I feel bad for you. It sounds like you are down on your luck right now; your dad should have provided you and your sibling(s) with some security. He sounds like he failed at that. But honestly, it is better for you in the long run if he gets the care he needs without draining the life out of you all.
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He can only make changes to the trust if he is mentally competent, which he is exhibiting that he is not.
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glendalough, Don't get caught up in he said she said. Never accept third party reports as being fully factual. Never loan money from the Trust to anyone. Don't be surprised if Dad has you taken off the Trust after overhearing your conversation. It is HIS money, it has to be HIS decision where it goes.
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Thank you for your responses.

Rainmom -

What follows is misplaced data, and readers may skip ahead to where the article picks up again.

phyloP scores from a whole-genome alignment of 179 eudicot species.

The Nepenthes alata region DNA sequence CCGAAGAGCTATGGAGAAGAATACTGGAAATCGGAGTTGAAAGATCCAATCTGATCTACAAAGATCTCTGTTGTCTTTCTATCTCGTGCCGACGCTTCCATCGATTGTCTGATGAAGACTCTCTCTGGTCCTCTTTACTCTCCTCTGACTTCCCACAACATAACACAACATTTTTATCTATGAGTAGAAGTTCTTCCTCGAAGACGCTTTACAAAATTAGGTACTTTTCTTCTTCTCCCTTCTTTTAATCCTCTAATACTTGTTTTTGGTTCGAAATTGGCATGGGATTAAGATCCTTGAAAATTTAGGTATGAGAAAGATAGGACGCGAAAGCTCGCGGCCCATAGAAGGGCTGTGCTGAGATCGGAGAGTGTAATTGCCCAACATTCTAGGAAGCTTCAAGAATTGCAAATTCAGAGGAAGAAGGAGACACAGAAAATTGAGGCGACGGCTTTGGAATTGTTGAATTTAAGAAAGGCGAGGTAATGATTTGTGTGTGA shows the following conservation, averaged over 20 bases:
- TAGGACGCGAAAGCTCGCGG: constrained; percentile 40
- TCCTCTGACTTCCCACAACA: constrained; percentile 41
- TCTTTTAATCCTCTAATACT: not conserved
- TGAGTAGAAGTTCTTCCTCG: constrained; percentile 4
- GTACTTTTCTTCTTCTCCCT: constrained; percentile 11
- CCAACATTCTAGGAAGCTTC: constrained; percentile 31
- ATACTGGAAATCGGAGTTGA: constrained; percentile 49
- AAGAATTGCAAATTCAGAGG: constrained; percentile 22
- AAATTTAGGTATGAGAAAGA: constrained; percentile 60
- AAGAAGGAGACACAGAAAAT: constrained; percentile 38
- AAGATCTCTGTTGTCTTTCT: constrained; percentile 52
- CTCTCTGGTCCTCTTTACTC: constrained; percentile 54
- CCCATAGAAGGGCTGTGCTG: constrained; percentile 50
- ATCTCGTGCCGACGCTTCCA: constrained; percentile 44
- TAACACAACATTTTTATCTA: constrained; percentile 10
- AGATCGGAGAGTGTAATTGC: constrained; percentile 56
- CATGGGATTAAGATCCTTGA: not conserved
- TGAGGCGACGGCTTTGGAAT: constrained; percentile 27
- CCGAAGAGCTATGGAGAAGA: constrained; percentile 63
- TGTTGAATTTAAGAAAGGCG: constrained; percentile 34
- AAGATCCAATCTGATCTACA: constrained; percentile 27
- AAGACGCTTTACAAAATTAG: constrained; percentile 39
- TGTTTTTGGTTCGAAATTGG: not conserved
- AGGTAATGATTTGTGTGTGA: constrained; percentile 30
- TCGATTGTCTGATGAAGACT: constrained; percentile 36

Yes, it is worth it because I do not trust her and something happened last night that makes me think she will try something. My SIL called last night on my dad's phone, I told her I would call her back on my phone for privacy, I went into the bathroom and locked the door, I explained what is happening with him, she asked for help financially, she told me how much, I repeated it and when I opened the door my dad was standing right outside listening to our entire conversation! He has done this before and it pisses me off and he yelled at me accusing me of loaning out his money that she isn't to have any of it, I yelled at him as he kept accusing me, he finally went into the other room, the whole time my SIL was still on the phone and heard everything, she was shocked. I called my sister and told her what just happened, HUGE MISTAKE!! My sister then calls my SIL to see if I was exaggerating and then she told my SIL that if she moves in, I will have to find a place to live as there wouldn't be enough room! Last weekend when she SUGGESTED moving in, I told her there isn't enough room, she disagreed and now she is saying otherwise? If she moved in here she would try to take over everything. No way is she getting me out of the house, I would be homeless if she did as I have no money. Wow, very heartless and selfish.